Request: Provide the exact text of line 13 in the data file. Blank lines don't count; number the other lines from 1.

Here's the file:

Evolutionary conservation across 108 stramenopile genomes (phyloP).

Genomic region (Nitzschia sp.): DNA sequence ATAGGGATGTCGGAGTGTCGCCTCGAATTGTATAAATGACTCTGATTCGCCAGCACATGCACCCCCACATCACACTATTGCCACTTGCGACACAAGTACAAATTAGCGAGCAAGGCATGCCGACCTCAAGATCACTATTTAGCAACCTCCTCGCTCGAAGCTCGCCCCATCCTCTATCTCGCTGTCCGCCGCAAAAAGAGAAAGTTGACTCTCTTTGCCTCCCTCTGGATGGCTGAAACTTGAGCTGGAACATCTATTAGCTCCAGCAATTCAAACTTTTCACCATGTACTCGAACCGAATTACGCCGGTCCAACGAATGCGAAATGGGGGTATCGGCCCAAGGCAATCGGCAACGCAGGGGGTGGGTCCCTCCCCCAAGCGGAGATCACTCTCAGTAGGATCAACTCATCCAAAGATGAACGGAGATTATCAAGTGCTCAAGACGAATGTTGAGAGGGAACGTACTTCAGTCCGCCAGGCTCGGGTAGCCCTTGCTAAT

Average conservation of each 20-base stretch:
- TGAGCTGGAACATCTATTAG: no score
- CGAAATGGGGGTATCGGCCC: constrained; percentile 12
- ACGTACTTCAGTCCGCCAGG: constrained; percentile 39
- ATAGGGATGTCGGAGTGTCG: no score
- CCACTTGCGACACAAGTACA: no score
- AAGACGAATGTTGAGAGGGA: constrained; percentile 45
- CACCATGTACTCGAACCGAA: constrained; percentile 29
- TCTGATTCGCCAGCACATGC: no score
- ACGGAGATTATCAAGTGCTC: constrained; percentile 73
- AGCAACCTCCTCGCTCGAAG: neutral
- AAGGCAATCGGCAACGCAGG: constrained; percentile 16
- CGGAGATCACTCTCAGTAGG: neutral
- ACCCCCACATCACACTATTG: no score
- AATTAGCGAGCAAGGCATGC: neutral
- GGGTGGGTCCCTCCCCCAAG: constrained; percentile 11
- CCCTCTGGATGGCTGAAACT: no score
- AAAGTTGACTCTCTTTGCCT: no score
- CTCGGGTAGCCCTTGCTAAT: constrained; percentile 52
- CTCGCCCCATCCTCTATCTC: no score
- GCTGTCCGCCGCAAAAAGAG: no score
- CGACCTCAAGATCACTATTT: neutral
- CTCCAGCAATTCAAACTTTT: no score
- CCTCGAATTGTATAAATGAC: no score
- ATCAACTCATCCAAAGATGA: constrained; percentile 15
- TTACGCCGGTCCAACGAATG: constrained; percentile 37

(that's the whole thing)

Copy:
- AGCAACCTCCTCGCTCGAAG: neutral